American Medical Biographies/Jackson, John Davies

Jackson, John Davies (1834–1875)

John D. Jackson, the biographer of Ephraim McDowell (q. v.) was born in Danville, Kentucky, December 12, 1834, and died in his native town, December 8, 1875, not completing the forty-first year of his life.

He was the eldest child of John and Margaret Jackson, both natives of Kentucky, and received his education at Centre College in Danville, receiving the A. B. degree there in 1854. After taking one course of medical study at the University of Louisville he went to Philadelphia, where he graduated from the University of Pennsylvania in 1857 with a thesis on "Vis Conservatrix et Medicatrix Naturae." Dr. Jackson practised in Danville until the breaking out of the Civil War when he entered the Confederate Army with the rank of surgeon, and served throughout the war, going home to resume practice in 1865.

During the succeeding ten years of his life he was a student of medicine, collected an ample private library, made frequent journeys to the medical centers of the country and one trip to Europe (1872) in order to keep abreast of the times. He published an article on "Trichiniasis" in the American Journal of the Medical Sciences in 1869, and he helped found the Boyle County Medical Society, besides practising surgery. In 1873 he translated Farabeuf's "Manual on the Ligation of Arteries," published by Lippincott, Philadelphia, and his "Biographical Sketch of Dr. Ephraim McDowell" in the Richmond and Louisville Medical Journal, 1873, a well written article of some six thousand words. It was in this year he got a systemic infection from an autopsy wound, and during his convalescence developed pulmonary tuberculosis, succumbing after a long illness, December 8, 1875. During the last two years of his life he devoted much labor and time in vindicating the claims of McDowell to priority in the operation of ovariotomy and in establishing a suitable memorial.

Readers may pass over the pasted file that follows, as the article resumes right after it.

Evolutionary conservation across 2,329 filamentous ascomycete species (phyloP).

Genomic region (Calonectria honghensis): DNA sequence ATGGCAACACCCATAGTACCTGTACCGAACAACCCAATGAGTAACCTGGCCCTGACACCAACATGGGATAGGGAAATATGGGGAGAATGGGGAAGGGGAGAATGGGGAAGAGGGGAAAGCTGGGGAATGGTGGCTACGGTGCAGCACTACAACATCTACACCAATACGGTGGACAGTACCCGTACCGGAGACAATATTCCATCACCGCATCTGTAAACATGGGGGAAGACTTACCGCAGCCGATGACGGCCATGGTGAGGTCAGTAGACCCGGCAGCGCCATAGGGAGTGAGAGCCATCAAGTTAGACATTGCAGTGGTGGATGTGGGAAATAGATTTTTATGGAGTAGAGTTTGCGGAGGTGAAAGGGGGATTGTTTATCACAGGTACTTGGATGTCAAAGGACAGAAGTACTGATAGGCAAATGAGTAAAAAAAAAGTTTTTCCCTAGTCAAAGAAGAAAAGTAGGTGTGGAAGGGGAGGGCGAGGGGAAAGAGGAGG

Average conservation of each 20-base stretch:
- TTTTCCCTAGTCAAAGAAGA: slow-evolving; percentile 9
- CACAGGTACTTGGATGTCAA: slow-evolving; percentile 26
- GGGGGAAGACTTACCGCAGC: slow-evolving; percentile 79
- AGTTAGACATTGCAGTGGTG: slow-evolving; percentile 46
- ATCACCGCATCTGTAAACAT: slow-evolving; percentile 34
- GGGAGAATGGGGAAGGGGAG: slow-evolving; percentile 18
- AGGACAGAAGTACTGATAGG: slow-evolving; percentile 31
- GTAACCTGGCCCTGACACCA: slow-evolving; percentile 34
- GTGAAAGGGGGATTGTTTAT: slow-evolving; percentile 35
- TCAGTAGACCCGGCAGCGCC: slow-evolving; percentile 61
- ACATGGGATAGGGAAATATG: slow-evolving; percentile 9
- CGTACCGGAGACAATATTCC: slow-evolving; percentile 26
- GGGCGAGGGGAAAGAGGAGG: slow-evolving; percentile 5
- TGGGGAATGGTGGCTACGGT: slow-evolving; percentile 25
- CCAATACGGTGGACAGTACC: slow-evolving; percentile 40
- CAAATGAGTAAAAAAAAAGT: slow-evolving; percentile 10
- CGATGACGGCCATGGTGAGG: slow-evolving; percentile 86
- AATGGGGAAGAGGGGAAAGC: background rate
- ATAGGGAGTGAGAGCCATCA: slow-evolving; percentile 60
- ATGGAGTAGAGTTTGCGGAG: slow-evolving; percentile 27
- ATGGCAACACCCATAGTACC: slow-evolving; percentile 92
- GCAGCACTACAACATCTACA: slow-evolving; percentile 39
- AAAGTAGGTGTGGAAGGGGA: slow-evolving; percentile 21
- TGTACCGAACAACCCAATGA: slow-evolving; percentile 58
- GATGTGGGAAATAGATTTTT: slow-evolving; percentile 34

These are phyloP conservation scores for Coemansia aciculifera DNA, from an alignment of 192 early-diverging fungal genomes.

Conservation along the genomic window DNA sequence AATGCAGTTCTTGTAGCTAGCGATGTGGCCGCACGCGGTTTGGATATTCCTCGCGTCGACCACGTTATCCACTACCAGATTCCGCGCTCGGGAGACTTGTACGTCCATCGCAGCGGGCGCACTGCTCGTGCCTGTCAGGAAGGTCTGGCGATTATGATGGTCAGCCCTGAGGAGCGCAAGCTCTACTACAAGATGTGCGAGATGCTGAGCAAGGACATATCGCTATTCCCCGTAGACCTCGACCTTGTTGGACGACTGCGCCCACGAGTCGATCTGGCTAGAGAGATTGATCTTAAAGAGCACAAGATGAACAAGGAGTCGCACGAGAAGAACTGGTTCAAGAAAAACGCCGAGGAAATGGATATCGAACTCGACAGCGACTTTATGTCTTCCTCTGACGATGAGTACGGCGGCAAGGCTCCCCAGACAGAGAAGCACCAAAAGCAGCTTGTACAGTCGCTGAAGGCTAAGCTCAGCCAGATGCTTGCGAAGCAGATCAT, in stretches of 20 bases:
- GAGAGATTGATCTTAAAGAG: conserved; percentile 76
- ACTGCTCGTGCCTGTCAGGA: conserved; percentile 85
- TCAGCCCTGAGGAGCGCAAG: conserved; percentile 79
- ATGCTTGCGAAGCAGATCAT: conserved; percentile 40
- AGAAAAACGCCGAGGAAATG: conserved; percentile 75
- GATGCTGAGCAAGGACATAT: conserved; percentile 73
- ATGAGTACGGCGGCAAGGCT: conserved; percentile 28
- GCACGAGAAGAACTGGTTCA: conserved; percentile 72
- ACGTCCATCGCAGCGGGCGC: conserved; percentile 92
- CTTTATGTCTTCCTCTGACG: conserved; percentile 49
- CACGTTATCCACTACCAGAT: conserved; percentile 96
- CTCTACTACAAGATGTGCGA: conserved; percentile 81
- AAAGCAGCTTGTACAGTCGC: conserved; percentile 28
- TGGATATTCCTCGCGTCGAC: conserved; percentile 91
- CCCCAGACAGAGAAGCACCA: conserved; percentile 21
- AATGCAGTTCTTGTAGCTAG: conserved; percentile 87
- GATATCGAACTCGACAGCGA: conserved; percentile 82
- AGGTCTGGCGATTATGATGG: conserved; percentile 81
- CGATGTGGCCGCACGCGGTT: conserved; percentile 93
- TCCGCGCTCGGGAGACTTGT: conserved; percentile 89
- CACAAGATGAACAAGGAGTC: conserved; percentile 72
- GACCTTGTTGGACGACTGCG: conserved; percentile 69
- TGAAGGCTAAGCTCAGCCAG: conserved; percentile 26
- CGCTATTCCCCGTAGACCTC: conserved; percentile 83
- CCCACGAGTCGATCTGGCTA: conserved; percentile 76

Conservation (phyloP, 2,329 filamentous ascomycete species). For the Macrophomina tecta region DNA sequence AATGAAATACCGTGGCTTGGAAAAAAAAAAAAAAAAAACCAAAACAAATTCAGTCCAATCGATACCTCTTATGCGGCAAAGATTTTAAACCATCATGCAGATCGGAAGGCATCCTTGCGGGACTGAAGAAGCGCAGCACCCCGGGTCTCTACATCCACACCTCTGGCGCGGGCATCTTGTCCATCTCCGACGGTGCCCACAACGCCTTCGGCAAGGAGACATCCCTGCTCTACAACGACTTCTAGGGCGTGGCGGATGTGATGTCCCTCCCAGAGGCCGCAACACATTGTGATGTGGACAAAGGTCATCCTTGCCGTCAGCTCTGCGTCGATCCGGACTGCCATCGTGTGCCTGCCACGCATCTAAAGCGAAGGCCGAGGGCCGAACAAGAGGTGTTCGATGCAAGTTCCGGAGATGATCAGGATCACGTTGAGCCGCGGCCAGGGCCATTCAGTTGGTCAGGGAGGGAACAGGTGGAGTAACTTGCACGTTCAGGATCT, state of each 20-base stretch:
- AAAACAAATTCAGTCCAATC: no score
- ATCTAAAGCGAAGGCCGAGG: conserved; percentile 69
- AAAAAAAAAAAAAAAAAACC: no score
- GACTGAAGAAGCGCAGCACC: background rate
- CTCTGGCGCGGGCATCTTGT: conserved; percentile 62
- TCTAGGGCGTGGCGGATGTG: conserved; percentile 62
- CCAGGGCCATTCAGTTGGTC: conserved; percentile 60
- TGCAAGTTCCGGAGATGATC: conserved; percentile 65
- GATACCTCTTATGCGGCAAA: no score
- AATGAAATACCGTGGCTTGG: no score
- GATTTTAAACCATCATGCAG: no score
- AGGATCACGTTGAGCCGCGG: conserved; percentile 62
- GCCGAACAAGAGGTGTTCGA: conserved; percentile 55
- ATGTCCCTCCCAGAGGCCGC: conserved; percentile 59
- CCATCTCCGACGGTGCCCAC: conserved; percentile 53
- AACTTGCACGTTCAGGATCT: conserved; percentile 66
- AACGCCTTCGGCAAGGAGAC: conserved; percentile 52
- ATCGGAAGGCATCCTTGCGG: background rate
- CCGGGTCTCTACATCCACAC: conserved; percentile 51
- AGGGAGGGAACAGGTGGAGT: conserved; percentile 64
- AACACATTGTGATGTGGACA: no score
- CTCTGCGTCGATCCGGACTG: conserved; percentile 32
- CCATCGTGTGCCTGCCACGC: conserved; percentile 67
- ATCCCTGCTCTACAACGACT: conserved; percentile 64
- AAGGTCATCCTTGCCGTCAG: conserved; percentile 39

At the time of his death Dr. Jackson was first vice-president of the American Medical Association and before this body he advocated the removal of Dr. McDowell's remains from the neglected family burying-ground at "Traveler's Rest," the former country home of Governor Shelby, to Danville, a project that had its fruition in 1879 when Dr. S. D. Gross dedicated the McDowell monument at the home of the pioneer ovariotomist.

"In personal appearance Dr. Jackson was above the medium height, very erect and rather slender. He had fine bluish-grey eyes, a firm expression about the mouth and a forehead indicative of intellect. In his habits he was systematic, and in all his engagements he was promptness itself."

Dr. Jackson was unmarried, he had few social duties, and his entire life was devoted to his profession.

L. S. McMurtry, M.D., in Ky. Med. Jour., 1917, vol. xv, 24–25.
Biog. sketch by J. M. Toner, M.D., and L. S. McMurtry, M.D., Louisville, 1876. Bibliography